Pakistan’s young female population are taking to boxing in recent times.
On a normal day, around a dozen young girls line up against a cement wall, touching their hands to their faces in prayer before boxing for the day’s practice.
The Pak Shaheen Boxing Club in Lyari, a packed Karachi ward known more for its internecine gang warfare than for breaking glass ceilings, is playing host to these ambitious young women.
“I have been training since I was a child,” said Urooj Qambrani, who is 15. “Inshallah, I will become a national and an international boxer.”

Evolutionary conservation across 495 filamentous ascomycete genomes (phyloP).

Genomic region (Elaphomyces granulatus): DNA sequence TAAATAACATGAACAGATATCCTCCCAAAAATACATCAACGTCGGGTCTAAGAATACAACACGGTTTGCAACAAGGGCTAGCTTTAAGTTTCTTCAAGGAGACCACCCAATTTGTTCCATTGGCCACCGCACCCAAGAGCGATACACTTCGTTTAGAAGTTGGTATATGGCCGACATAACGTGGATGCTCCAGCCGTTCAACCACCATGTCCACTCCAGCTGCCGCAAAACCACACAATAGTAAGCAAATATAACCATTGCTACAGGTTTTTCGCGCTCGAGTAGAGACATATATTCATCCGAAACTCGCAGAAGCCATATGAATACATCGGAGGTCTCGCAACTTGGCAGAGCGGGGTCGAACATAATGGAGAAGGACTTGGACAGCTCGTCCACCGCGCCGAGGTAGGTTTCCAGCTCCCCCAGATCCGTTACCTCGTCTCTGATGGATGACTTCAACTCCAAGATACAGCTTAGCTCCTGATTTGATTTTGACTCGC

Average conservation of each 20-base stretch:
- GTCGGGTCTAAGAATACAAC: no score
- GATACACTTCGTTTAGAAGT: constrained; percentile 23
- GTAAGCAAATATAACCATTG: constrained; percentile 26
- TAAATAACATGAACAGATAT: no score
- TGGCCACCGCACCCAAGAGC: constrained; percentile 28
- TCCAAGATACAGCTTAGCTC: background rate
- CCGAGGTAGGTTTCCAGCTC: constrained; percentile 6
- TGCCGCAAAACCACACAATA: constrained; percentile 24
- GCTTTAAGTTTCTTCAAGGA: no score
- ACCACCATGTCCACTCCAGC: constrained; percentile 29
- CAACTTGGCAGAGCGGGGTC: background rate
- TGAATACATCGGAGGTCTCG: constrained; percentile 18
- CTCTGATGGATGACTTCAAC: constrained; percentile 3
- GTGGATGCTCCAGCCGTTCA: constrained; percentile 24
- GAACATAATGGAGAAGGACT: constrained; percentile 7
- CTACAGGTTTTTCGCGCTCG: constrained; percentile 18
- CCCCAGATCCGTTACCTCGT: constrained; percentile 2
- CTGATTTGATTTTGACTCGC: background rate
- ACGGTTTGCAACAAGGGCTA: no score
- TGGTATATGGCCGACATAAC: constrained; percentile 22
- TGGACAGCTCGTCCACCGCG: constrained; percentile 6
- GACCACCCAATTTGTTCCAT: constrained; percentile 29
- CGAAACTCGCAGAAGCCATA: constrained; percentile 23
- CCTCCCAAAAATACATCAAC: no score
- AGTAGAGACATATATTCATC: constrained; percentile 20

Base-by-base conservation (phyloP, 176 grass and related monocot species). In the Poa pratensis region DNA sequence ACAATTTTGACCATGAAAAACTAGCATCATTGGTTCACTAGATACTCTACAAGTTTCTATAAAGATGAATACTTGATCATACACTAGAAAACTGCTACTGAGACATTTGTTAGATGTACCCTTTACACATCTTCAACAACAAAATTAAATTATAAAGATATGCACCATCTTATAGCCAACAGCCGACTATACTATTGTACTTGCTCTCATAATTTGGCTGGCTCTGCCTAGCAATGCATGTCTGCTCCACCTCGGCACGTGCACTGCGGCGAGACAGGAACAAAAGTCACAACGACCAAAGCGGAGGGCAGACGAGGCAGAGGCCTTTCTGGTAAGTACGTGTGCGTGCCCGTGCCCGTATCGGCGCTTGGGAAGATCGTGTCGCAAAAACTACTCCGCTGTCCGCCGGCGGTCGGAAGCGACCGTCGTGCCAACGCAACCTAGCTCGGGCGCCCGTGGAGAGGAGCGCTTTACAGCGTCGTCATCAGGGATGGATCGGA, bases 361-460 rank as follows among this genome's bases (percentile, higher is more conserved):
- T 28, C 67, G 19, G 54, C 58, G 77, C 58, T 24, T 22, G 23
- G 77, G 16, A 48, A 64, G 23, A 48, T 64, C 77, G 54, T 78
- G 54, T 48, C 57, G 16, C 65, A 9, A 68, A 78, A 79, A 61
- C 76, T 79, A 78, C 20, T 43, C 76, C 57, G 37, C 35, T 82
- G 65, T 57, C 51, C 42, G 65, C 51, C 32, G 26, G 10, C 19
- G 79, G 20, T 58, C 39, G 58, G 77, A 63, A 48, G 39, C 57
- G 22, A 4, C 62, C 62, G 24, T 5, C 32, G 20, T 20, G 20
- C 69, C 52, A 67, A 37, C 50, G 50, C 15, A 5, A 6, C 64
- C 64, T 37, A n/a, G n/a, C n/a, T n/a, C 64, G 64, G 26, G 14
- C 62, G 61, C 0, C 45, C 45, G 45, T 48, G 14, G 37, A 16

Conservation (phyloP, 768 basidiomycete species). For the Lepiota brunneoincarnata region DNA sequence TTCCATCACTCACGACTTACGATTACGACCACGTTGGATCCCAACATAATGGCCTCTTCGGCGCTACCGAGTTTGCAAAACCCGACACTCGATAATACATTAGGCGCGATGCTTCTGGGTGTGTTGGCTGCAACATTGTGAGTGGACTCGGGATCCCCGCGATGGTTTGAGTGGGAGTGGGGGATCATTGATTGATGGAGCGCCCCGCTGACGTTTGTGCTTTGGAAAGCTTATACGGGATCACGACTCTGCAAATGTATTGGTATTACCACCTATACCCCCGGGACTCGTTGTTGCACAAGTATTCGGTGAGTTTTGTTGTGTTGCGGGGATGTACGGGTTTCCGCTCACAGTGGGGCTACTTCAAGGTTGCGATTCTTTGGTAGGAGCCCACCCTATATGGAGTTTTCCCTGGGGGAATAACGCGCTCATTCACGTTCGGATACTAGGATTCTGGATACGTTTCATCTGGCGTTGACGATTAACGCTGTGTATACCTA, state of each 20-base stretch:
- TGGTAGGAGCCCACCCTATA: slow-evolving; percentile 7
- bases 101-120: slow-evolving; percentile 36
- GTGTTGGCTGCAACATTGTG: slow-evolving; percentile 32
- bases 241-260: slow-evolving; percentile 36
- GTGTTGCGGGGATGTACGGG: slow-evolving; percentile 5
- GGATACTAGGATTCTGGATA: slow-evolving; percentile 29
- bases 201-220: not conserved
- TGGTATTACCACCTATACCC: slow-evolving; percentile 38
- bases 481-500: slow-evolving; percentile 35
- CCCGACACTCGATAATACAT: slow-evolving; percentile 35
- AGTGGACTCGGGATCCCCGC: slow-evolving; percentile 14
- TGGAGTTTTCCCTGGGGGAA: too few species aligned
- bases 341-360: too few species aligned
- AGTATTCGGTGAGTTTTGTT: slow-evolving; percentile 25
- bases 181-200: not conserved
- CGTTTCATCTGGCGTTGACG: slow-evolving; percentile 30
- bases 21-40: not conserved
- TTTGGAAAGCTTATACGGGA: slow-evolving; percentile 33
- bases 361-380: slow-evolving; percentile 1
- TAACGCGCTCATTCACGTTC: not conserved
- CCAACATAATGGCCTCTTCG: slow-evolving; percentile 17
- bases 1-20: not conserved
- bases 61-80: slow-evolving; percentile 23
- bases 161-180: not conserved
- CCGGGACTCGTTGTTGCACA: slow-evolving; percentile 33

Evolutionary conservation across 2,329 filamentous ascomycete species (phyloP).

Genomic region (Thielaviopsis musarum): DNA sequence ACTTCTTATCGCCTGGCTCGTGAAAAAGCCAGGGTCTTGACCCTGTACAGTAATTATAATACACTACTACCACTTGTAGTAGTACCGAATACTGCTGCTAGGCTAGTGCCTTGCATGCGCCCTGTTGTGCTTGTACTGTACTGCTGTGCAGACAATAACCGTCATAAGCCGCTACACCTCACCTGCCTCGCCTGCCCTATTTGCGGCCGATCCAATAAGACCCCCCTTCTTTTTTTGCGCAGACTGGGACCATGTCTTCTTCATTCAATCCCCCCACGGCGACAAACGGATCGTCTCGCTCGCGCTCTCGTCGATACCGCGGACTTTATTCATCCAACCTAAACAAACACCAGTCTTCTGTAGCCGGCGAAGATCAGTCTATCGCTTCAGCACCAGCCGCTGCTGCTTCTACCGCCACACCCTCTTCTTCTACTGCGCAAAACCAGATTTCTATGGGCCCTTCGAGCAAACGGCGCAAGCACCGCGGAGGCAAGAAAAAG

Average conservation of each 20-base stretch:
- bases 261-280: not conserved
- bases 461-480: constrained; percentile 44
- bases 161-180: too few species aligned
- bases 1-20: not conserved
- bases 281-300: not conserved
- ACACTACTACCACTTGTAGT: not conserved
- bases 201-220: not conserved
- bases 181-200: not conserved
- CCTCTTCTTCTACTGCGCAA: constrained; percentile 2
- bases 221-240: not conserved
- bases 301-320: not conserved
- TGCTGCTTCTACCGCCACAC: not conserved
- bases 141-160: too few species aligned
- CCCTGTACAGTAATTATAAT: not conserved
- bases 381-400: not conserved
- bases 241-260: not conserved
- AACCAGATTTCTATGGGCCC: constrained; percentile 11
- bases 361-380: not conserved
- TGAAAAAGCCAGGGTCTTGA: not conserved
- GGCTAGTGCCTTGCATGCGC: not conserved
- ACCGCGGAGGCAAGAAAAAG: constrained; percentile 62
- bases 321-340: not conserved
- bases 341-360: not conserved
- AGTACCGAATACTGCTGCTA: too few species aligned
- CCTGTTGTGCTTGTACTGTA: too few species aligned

Girls aged 8 to 17, go to the club after school to practice their jabs, hooks and upper cuts for hours in hope of winning something huge one day.
“Boxing is in our blood. My two uncles are international boxers, and my father is a coach. He is giving us full training,” she said.
The growth of the sport has however been dogged by a lack of equipment and adequate facilities.
But all hope is not yet lost as major improvements have been recorded.
Last October, the Sindh Boxing Association organised a camp for female boxers, the first time a government-supported event for women was taking place.